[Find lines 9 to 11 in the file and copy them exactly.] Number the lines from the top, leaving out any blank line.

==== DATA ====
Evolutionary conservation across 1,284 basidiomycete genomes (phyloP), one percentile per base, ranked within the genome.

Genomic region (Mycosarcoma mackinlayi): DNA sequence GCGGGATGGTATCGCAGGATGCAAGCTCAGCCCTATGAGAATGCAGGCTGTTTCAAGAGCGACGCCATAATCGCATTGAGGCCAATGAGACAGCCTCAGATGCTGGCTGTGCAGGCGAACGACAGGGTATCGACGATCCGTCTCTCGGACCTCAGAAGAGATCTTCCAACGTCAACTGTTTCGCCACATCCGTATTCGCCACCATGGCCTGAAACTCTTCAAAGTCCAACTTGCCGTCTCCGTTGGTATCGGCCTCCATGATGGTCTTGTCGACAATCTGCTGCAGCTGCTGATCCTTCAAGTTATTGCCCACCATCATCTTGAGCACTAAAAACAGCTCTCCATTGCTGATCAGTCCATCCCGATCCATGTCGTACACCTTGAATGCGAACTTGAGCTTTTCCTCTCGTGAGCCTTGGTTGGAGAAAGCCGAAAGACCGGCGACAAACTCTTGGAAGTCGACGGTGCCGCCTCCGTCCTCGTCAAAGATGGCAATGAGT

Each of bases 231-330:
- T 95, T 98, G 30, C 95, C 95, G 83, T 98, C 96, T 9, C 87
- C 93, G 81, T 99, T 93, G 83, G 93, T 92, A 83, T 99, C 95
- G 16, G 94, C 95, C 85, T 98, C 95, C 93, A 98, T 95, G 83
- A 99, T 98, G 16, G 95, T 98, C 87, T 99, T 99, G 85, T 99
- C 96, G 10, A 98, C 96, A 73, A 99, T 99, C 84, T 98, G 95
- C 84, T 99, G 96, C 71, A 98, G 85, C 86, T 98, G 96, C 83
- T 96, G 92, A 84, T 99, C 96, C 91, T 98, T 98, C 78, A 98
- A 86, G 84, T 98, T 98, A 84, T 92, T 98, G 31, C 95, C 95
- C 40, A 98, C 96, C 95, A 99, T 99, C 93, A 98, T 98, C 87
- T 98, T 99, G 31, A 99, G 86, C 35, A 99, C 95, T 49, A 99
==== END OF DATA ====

- C 84, T 99, G 96, C 71, A 98, G 85, C 86, T 98, G 96, C 83
- T 96, G 92, A 84, T 99, C 96, C 91, T 98, T 98, C 78, A 98
- A 86, G 84, T 98, T 98, A 84, T 92, T 98, G 31, C 95, C 95